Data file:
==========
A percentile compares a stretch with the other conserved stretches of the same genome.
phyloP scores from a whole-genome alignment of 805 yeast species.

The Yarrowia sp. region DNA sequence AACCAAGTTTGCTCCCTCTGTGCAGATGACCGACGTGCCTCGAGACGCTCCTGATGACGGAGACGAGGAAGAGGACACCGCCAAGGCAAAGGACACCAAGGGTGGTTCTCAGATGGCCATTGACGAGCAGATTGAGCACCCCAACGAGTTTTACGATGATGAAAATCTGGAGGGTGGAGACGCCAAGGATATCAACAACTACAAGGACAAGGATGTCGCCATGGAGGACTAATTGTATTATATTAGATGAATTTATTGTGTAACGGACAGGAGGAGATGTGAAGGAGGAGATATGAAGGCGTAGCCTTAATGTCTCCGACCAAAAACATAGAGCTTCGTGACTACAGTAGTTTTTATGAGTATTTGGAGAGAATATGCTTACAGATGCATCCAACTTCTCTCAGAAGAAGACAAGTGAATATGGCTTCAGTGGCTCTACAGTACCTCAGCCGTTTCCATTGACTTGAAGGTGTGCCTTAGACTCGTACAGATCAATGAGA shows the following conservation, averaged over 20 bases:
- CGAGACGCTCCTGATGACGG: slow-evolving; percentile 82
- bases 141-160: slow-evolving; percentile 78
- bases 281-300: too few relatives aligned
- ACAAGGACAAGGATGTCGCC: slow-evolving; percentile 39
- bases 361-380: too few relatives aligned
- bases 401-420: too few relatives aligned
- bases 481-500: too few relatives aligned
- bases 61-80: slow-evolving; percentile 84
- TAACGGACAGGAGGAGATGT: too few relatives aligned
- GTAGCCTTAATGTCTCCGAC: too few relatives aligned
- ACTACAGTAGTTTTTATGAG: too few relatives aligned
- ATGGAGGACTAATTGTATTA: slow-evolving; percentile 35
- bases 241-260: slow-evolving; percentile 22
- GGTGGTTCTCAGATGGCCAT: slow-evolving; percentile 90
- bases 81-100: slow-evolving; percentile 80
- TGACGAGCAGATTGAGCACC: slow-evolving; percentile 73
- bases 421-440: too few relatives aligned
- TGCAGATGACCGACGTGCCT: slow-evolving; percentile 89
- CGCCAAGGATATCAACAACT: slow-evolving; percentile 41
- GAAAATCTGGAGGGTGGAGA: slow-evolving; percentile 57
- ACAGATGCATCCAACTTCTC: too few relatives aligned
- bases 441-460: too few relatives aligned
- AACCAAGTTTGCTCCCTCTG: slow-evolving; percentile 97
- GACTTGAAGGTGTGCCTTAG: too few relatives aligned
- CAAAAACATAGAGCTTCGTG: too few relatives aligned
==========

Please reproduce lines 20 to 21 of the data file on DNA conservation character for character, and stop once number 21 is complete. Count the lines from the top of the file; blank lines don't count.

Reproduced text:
- bases 421-440: too few relatives aligned
- TGCAGATGACCGACGTGCCT: slow-evolving; percentile 89